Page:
Staff from the Florida Department of Agriculture and Fresh Florida Kids also helped in 2015 by providing collateral materials to students on the day of the garden deliveries to encourage kids to learn about eating healthy, planting, and harvesting. Schools also could partner up with Fresh for Florida Kids in 2015 to have their staff come and continually teach the students about vegetables, produce and nutrition throughout the school year.

Some of the teachers from Mort Elementary (54.77% Latino), 1st-grade teachers Amy Ramirez and Amber Mueller, the science resource teacher, took initiative in 2015 by taking gardening classes before their gardens were donated.

Mort Elementary’s first-grade classes also set times and dates to water the plants and work on incorporating science through long-term investigations, determining how the vegetables are growing. Mueller explained that nutrition books were given to the students by the Fresh for Florida Kids to help them learn more about the vegetables and why they are important.

Since the start of the project in September 2014, the Buccaneers and UnitedHealthcare’s DGLW initiative have built and donated multiple Learning Gardens to various Buccaneers Academies in Hillsborough County.

Students and teachers take photo with their new learning gardens. (Source: Courtney Johnson/UnitedHealthcare)
Students and teachers take photo with their new learning gardens. (Source: Courtney Johnson/UnitedHealthcare)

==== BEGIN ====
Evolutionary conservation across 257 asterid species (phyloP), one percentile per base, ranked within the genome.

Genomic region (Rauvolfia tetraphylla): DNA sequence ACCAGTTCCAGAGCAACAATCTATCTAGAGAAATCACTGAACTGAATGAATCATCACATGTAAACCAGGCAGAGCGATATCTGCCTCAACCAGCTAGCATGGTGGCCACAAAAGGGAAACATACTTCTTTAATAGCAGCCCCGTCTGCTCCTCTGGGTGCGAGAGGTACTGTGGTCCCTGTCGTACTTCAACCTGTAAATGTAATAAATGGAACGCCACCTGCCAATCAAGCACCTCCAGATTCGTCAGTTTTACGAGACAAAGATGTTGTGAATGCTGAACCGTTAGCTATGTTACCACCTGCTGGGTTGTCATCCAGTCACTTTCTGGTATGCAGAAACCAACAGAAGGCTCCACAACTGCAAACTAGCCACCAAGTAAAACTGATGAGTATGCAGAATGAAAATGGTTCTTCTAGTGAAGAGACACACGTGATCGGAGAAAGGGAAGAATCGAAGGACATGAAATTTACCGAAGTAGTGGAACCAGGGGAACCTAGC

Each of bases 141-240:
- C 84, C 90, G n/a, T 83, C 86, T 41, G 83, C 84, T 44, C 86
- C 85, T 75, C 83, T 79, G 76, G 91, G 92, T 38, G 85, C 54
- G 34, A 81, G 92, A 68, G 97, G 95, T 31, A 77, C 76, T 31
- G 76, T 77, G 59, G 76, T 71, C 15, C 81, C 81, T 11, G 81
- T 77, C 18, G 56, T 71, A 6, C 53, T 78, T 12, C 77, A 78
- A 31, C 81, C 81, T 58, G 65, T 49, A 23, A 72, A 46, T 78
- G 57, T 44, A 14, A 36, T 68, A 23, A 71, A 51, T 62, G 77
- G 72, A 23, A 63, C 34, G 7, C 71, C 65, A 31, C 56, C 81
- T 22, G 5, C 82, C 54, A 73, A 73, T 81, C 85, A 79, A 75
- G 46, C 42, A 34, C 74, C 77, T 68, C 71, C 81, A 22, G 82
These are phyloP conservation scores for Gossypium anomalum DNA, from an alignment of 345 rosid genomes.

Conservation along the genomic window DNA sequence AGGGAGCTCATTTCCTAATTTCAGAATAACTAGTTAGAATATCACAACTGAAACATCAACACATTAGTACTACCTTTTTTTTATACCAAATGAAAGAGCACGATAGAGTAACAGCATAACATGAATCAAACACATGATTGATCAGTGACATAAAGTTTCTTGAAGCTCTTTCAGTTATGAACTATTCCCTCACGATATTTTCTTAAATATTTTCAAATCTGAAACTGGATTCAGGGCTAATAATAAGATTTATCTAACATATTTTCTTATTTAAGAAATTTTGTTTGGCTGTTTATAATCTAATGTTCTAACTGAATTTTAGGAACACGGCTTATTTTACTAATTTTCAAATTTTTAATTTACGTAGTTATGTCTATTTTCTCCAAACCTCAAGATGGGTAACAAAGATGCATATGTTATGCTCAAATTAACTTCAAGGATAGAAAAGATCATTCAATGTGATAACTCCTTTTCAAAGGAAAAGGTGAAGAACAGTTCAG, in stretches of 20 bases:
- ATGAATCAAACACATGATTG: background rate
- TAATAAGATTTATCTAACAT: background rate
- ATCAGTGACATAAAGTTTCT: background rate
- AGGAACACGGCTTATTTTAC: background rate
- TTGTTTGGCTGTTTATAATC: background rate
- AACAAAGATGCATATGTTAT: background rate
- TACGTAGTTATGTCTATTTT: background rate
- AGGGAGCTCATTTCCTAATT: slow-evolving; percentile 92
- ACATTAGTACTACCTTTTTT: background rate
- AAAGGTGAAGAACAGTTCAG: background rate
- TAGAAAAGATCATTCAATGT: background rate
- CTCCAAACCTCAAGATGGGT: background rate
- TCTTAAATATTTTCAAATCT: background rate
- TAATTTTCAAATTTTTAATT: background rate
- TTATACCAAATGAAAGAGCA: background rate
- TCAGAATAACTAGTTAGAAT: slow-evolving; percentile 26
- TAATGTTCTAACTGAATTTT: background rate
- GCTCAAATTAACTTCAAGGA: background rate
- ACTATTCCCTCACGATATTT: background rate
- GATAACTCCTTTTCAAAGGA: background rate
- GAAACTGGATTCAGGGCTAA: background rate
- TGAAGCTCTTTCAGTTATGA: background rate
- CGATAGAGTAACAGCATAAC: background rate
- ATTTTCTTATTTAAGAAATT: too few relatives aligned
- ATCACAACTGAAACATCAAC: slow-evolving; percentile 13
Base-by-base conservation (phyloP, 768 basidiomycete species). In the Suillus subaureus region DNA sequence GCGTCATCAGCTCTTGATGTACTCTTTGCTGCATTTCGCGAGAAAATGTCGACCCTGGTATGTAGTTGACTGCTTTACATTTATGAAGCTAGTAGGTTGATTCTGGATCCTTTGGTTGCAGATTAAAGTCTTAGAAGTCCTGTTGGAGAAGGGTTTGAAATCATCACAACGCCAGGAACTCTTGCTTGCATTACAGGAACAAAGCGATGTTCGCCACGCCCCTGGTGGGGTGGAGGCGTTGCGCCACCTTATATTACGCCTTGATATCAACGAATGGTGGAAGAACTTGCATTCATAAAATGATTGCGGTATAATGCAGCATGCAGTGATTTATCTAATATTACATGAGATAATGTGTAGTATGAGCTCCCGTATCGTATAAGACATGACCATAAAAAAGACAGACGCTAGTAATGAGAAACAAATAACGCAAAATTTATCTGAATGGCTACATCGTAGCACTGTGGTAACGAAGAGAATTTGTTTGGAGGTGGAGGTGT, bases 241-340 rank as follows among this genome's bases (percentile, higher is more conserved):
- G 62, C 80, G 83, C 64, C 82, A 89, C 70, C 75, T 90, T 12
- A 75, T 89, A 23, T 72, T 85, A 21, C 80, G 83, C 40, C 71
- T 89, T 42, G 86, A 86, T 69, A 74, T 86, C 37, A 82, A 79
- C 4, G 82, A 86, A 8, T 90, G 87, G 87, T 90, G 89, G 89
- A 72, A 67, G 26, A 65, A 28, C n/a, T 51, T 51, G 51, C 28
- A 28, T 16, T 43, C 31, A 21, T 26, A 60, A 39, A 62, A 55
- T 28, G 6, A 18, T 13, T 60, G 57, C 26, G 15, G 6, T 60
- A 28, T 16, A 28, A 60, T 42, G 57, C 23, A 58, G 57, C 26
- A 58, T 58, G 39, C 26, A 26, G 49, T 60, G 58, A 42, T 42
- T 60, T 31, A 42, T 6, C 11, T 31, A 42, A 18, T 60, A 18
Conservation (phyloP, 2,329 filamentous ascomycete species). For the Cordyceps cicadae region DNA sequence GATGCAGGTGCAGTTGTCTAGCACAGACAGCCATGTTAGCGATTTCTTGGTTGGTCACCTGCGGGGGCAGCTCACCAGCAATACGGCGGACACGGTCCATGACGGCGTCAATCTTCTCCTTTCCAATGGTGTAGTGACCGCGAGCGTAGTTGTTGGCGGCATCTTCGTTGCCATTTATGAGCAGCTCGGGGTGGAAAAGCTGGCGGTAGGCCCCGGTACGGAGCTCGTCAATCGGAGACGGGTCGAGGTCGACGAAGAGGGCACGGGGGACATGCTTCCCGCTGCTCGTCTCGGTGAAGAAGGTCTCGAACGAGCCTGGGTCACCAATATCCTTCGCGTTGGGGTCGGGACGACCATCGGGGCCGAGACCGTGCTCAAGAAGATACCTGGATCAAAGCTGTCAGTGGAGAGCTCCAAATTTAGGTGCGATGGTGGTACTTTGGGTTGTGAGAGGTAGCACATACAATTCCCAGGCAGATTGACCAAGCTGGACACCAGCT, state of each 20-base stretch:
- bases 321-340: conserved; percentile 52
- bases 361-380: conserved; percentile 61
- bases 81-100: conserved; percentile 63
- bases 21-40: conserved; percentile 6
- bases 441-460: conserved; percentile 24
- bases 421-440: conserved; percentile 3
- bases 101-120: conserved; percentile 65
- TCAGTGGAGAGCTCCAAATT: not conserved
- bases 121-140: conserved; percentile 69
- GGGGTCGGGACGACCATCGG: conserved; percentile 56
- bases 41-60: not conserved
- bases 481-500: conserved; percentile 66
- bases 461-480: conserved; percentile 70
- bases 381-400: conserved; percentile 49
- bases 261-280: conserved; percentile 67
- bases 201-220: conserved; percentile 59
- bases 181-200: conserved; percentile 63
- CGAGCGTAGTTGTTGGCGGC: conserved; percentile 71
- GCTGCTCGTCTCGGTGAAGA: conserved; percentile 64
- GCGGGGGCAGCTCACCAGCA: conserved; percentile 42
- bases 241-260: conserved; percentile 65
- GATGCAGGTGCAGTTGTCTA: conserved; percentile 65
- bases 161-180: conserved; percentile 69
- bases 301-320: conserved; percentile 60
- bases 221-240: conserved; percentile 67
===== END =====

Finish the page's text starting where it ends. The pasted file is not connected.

Schools given the gardens are considered Title I schools, where at least 40% of students are enrolled in free and reduced lunch programs. Title one schools also may include many students that are migrant students, students with limited English proficiency, homeless students, students with disabilities, or any student in need.

Clinton McDonald, a defensive tackle for the Tampa Bay Bucs, said it was an opportunity to give back to the community and positively influence kids to eat healthy food.

“Kids see us doing something they aspire to do. We’re using our platform to do something positive,” said McDonald in a recent article.

Although funding for the continued maintenance of the garden has not been determined, the community’s dedicated volunteers, teachers, and students plan to keep the learning gardens growing.

The teachers at Mort Elementary plan to incorporate learning curriculum that is focused on science and math with a healthy eating component for the future. They also plan to bring in the fifth-grade classes into the garden projects as well.

They hope to harvest the garden soon, Mueller said.

“It’s definitely important for them to learn things like that at an early age so they can start taking care of themselves now and know the importance of that so it becomes good habit as they grow older,” said Michael Johnson, a former Bucs player, in an article, “When they’re adults, they already have those good habits and they already know how to eat right and take care of themselves.”

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By The Numbers By The Numbers



for every Latino neighborhood, compared to 3 for every non-Latino neighborhood

This success story was produced by Salud America! with support from the Robert Wood Johnson Foundation.

The stories are intended for educational and informative purposes. References to specific policymakers, individuals, schools, policies, or companies have been included solely to advance these purposes and do not constitute an endorsement, sponsorship, or recommendation. Stories are based on and told by real community members and are the opinions and views of the individuals whose stories are told. Organization and activities described were not supported by Salud America! or the Robert Wood Johnson Foundation and do not necessarily represent the views of Salud America! or the Robert Wood Johnson Foundation.